By the winter of 1945, millions of American military personnel were on the move. The logistics planners behind Operation Magic Carpet, the largest combined air and sealift ever organized, worked tirelessly to bring the more than eight million men and women from every service branch, scattered across 55 theaters of war and spanning four continents, “Home Alive By ‘45.” Home was not only on the minds of millions of Americans in uniforms in 1945; it was also on the minds of between 60,000 to 70,000 women wed by American servicemen during and immediately after World War II who hoped to leave their old homes behind and rejoin their husbands for a new life in the United States. However, for these “War Brides,” restrictive American immigration policies posed a major challenge.
For WWII “War Brides” and their dependents, the greatest hurdle for legal entry into the United States was the quota system, the National Origins Formula, established by the Immigration Act of 1924. The Immigration Act of 1924 all but cut off entry for many hopeful migrants from Europe and all would-be immigrants from Asia. For two decades, the 1924 Act had slowed immigration to a trickle with all Asians, other than Filipinos, barred and strict quotas set for specific countries based on two percent of the US population made up by that country as represented in the 1890 census. The 1924 Act was only one of many such pieces of legislation, dating back to the Chinese Exclusion Act of 1882, which offered a racially-construed solution to preserve both the ideal of American homogeneity and to bar so-called “undesirable elements.” Nevertheless, for military and political leaders in Washington DC, by 1945, the pressure to bring America’s fighting men home was immense. GIs also increased their demands to bring over their new wives and sweethearts, many hailing from countries proscribed by the 1924 Act.
The initial blows against these restrictions had been first struck in December 1943 with the passage of the Magnuson Act, which, for the first time in 60 years, allowed a small number of Chinese immigrants’ legal entry into the United States in recognition of China’s fight against the Japanese. However, it was not until two years later that the US leadership fully bowed to the insurmountable volume of American public opinion and established a pathway forward for GI brides and sweethearts. Formally passed as “59 Stat. 659,” but more widely known as “The War Brides Act.,” this legislation, enacted on December 28, 1945, aimed “To expedite the admission to the United States of alien spouses and alien minor children of citizen members of the United States armed forces.” Through this act, “War Brides” and their dependents were exempted from the quota systems of the Immigration Act of 1924 and granted free passage to journey to their new homes. “The War Brides Act” was bolstered by the subsequent Alien Fiancées and Fiancés Act of 1946 and 1947 while the restrictions of the Immigration Act of 1924 were further weakened by the Immigration and Nationality Act of 1952. The Immigration Act of 1924 was finally replaced with the Immigration and Nationality Act of 1965, which eliminated the National Origins Formula altogether.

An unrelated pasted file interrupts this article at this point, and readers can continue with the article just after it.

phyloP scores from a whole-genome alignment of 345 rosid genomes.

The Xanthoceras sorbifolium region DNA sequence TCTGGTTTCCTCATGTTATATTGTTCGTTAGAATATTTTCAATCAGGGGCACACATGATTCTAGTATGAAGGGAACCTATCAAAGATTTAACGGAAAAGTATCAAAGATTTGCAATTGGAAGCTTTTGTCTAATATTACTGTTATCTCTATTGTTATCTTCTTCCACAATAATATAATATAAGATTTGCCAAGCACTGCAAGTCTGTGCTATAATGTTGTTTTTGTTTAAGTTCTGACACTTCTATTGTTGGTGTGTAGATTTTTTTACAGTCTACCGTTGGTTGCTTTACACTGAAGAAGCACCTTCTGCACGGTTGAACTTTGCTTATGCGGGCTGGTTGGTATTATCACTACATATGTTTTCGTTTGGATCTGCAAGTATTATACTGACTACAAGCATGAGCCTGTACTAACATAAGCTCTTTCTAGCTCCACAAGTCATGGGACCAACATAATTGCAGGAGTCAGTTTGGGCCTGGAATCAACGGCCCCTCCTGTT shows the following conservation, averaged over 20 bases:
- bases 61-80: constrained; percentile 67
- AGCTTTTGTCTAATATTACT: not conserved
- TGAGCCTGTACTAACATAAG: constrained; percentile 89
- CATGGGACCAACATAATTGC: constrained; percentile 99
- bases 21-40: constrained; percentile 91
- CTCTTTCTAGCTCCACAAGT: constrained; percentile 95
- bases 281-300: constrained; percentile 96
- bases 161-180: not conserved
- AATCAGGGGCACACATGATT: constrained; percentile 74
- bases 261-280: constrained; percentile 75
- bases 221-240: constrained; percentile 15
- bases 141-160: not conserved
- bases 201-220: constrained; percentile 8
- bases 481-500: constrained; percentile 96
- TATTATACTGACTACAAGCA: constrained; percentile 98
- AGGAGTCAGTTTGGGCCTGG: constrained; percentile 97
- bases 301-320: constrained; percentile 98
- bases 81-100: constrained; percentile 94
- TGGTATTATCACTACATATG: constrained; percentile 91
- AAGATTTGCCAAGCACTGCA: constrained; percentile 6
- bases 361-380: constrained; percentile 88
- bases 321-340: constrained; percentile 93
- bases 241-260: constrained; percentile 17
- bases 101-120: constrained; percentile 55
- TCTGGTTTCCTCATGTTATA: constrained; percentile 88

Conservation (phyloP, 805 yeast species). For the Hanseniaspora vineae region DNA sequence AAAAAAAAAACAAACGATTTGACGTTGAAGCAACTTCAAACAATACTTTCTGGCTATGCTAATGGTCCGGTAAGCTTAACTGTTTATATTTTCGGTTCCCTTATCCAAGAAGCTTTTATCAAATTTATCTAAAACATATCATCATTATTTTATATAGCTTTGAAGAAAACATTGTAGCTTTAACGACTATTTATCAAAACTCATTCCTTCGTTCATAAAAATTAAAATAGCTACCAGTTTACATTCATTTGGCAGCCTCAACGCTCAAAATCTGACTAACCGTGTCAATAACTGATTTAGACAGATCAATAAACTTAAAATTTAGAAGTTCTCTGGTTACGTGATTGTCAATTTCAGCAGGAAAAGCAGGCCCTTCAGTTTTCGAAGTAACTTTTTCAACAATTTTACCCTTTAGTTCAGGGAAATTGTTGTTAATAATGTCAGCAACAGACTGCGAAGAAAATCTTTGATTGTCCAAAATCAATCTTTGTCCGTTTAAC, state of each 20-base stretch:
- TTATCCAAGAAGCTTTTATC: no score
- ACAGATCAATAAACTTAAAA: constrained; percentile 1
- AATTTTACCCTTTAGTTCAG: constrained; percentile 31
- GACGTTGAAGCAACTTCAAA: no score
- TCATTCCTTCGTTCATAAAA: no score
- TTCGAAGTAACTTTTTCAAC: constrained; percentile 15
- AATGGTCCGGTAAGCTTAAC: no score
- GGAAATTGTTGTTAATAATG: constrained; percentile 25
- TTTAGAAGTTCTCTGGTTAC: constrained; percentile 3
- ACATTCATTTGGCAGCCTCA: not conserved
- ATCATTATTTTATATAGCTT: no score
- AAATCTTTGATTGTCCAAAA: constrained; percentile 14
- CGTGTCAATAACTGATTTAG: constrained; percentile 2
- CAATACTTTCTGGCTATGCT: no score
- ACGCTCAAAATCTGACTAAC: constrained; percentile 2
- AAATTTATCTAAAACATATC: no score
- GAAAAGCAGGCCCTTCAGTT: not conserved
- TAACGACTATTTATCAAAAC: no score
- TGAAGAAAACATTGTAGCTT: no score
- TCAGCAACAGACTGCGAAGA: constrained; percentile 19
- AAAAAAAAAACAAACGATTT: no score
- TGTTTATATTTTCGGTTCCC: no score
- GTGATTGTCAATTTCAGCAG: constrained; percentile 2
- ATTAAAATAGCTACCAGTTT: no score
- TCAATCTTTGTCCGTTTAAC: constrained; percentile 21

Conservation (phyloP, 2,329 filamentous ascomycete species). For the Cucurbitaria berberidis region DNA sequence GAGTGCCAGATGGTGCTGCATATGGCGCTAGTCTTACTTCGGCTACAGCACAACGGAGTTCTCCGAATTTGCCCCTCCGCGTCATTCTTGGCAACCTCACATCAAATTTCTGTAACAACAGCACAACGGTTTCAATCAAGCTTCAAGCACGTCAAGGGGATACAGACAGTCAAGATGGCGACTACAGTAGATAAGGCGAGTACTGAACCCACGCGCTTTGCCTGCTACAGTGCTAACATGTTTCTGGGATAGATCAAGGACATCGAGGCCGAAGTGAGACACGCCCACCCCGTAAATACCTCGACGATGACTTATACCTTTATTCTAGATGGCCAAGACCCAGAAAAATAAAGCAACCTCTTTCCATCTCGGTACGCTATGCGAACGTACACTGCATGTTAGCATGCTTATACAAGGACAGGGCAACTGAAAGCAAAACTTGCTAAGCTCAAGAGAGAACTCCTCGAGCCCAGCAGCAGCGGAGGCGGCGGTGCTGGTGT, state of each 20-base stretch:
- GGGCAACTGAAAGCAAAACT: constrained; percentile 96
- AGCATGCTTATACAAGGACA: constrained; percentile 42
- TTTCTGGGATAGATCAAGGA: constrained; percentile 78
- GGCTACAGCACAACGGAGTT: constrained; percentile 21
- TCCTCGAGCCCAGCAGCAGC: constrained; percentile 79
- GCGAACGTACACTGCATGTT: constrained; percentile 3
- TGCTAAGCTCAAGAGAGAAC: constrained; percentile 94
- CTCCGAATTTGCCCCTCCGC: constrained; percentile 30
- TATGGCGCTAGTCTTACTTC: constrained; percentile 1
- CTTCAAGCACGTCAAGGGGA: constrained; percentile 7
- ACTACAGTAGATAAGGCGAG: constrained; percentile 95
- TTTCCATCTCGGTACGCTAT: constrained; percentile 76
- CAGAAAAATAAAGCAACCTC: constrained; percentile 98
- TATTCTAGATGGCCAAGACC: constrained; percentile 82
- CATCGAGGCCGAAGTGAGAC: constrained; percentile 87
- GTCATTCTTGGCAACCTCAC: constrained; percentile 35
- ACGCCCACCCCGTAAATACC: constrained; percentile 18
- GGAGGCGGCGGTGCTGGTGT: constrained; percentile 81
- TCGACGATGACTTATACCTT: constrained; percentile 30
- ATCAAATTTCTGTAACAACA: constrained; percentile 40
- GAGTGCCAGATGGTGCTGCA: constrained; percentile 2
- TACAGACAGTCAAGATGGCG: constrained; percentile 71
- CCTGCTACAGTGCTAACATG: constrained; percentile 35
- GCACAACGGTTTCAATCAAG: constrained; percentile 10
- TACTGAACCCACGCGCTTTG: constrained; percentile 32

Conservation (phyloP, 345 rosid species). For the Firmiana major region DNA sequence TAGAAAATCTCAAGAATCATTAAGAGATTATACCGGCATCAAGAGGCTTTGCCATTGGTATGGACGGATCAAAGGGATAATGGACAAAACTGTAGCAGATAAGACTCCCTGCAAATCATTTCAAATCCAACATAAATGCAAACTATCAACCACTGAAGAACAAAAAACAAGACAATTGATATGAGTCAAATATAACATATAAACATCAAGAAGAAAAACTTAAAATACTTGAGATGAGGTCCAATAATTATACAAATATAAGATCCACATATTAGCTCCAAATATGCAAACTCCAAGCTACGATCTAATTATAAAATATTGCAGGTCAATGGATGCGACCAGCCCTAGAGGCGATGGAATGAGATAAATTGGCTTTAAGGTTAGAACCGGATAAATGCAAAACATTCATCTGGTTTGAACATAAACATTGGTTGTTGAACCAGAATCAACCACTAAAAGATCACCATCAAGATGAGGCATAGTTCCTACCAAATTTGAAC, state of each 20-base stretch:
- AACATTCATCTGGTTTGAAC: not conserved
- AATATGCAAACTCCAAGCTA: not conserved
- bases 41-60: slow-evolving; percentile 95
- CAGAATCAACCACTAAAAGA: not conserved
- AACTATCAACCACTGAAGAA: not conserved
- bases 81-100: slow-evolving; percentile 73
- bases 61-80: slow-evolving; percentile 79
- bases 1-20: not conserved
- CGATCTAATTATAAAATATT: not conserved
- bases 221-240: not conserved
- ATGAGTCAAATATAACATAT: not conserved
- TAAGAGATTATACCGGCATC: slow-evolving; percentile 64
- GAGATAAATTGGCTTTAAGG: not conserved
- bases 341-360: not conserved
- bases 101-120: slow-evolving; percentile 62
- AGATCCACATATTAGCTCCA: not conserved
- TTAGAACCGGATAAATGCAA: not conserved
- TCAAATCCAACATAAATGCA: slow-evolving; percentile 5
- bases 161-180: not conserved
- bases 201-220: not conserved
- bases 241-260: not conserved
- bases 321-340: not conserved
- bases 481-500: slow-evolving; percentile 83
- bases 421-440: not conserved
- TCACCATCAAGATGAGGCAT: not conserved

Similar to the planners of Operation Magic Carpet’s inability to keep their promises of returning all American service personnel home by the end of 1945, due to the logistics and distances involved, many “War Brides” and their families languished months and sometimes even years before coming to America. Given the United Kingdom’s special relationship with the United States, and the sheer number of Americans who were stationed there during the war, it is unsurprising that the first group of “War Brides” to arrive in the United States hailed from that country. Four hundred fifty-two British women, 173 children, and one bridegroom left Southampton in the south of England on January 26, 1946, and arrived in the United States on February 4, 1946. This group, like most “War Brides,” traveled to the United States by ship. This first group traveled aboard the SS Argentina, an ocean-liner converted troop transport. All told, nearly 300,000 women and dependents made their way to the United States before the expiration of the “War Brides” and similar acts in December 1948.
The “War Brides Act” had large intended and unintended consequences in the immediate, short, and long-term. Obviously, the 1945 Act helped welcome many new Americans to their new homes in the United States, however, in exempting “War Brides” from the National Origin Formula quota system, women and children from China, Korea, Japan, and the Indian subcontinent were able to legally immigrate to the United States in large numbers for the first time. In challenging the racial quota system of immigration, “War Brides” from Asia, Central and South America, North Africa, and the Middle East successfully helped to challenge local and state miscegenation laws such as in the 1948 California Supreme Court Case, Perez v. Sharp, nearly 20 years before Loving v. Virginia. The provisions of the “War Brides Act” also made exemptions for displaced or orphaned children adopted by American servicemen to be granted free passage to their new homes. Although the “War Brides Act” expired in 1948, its precedents helped guide American policy through later conflicts of the twentieth century and to the modern day.
This article is part of a series commemorating the 75th anniversary of the end of World War II made possible by the Department of Defense.